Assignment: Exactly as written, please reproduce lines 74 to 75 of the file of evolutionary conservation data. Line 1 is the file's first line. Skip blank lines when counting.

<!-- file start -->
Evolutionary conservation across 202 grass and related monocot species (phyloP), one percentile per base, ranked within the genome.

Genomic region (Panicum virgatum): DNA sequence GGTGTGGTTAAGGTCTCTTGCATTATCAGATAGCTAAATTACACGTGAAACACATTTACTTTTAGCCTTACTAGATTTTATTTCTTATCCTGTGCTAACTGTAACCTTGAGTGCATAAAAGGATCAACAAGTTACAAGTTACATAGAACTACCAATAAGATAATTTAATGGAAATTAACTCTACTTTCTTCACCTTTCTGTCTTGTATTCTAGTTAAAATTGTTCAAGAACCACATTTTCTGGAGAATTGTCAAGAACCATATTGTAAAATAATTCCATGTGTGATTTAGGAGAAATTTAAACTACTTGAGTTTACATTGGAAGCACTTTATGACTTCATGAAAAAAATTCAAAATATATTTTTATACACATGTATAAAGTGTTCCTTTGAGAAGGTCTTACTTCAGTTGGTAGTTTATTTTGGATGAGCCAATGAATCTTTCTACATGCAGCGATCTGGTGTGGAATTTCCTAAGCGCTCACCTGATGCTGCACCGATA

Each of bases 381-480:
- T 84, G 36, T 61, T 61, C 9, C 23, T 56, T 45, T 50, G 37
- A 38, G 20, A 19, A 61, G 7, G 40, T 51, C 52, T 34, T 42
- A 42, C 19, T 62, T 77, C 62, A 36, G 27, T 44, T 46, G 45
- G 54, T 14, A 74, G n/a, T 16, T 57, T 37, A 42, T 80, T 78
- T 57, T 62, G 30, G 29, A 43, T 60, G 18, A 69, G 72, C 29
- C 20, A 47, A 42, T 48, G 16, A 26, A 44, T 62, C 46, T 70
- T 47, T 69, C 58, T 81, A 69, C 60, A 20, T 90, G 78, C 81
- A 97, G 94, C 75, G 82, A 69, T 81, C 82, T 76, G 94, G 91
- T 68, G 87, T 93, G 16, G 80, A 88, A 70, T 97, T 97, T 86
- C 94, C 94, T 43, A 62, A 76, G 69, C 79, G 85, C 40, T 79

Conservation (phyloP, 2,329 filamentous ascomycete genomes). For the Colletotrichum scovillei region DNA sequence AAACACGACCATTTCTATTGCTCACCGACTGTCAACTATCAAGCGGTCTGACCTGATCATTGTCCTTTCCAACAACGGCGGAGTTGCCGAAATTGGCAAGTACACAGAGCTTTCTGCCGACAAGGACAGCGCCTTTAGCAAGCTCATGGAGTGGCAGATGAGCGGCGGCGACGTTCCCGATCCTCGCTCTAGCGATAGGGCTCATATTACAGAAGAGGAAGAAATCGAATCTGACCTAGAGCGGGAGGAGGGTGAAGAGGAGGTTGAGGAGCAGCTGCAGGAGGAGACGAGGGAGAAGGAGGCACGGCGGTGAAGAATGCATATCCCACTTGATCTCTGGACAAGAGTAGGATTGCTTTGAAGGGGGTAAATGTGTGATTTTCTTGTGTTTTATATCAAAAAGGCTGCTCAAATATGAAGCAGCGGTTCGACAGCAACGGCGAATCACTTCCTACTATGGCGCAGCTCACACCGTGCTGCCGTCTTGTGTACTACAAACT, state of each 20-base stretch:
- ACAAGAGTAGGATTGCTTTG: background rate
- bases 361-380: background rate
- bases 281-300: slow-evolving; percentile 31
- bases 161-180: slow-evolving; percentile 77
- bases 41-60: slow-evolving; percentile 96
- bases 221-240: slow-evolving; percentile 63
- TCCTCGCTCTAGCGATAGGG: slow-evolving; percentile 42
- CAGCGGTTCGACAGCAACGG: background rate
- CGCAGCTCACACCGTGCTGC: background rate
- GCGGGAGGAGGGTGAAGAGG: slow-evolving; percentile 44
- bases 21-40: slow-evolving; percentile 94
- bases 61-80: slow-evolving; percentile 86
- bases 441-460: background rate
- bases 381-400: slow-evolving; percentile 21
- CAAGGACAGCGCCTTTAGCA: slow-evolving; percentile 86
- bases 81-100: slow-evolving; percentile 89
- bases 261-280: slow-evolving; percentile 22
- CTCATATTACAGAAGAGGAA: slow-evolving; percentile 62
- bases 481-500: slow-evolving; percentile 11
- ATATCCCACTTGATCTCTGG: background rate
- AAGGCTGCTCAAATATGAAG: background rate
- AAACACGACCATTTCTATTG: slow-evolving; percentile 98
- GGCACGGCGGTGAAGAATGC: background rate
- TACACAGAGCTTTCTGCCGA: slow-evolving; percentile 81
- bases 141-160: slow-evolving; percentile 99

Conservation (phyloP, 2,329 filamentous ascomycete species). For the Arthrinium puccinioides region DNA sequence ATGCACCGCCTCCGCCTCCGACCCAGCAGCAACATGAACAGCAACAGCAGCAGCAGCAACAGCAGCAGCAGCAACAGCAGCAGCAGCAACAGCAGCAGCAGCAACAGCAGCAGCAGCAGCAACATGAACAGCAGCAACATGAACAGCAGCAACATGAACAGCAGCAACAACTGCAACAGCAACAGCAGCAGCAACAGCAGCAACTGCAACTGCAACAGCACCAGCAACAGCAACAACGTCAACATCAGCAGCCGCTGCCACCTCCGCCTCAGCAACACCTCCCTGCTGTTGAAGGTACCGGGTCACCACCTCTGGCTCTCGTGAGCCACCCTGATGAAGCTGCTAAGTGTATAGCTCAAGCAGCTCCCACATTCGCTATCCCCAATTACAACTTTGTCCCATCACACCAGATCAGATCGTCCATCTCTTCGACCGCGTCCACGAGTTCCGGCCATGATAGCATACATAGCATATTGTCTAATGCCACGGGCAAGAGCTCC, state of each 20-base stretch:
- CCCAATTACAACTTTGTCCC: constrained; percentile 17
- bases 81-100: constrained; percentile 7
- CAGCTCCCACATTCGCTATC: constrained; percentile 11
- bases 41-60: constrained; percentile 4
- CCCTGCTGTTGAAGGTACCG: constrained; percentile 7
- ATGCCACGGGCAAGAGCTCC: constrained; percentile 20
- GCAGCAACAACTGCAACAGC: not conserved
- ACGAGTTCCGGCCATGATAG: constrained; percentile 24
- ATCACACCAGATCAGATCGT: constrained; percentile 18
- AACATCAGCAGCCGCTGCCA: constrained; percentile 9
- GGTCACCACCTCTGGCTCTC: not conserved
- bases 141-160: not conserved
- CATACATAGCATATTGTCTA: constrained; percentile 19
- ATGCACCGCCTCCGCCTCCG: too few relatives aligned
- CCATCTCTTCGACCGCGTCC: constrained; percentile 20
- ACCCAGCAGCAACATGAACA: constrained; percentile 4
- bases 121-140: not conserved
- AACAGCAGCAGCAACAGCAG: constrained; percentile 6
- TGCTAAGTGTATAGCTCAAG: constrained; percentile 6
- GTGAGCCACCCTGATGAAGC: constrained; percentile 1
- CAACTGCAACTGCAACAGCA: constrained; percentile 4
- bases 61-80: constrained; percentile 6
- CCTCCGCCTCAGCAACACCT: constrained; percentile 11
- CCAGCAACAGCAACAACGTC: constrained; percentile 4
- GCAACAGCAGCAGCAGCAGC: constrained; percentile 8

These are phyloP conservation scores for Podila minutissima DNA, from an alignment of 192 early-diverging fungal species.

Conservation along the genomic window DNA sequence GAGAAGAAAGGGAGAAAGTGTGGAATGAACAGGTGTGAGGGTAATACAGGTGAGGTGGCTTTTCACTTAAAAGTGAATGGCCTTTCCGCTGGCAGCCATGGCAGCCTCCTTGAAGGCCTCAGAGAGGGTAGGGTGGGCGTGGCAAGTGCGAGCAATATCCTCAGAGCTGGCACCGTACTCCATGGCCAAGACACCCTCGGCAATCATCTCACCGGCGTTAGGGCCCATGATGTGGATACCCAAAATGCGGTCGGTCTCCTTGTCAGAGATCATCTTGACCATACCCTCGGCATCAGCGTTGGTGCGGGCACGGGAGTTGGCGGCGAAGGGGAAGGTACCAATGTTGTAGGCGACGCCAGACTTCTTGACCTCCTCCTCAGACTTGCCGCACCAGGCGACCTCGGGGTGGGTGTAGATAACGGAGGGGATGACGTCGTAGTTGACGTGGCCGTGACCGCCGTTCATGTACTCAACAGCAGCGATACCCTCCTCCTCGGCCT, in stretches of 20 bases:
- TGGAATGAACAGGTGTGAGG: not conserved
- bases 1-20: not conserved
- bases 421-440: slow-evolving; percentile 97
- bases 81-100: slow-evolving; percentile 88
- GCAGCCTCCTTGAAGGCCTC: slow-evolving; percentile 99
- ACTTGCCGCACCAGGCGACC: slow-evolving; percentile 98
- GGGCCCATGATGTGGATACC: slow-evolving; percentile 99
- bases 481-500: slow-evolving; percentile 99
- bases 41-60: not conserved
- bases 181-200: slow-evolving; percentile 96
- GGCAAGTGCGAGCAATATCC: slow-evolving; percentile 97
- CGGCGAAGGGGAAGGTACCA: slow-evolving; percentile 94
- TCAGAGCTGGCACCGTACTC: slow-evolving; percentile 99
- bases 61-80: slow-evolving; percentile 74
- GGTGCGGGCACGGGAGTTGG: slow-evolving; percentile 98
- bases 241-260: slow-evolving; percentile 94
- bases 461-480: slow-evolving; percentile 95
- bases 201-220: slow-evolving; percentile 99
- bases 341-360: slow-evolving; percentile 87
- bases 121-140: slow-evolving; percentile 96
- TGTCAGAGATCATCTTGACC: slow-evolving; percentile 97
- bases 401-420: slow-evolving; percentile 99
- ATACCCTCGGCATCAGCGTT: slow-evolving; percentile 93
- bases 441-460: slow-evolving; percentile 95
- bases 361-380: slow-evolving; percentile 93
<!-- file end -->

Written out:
- GGGCCCATGATGTGGATACC: slow-evolving; percentile 99
- bases 481-500: slow-evolving; percentile 99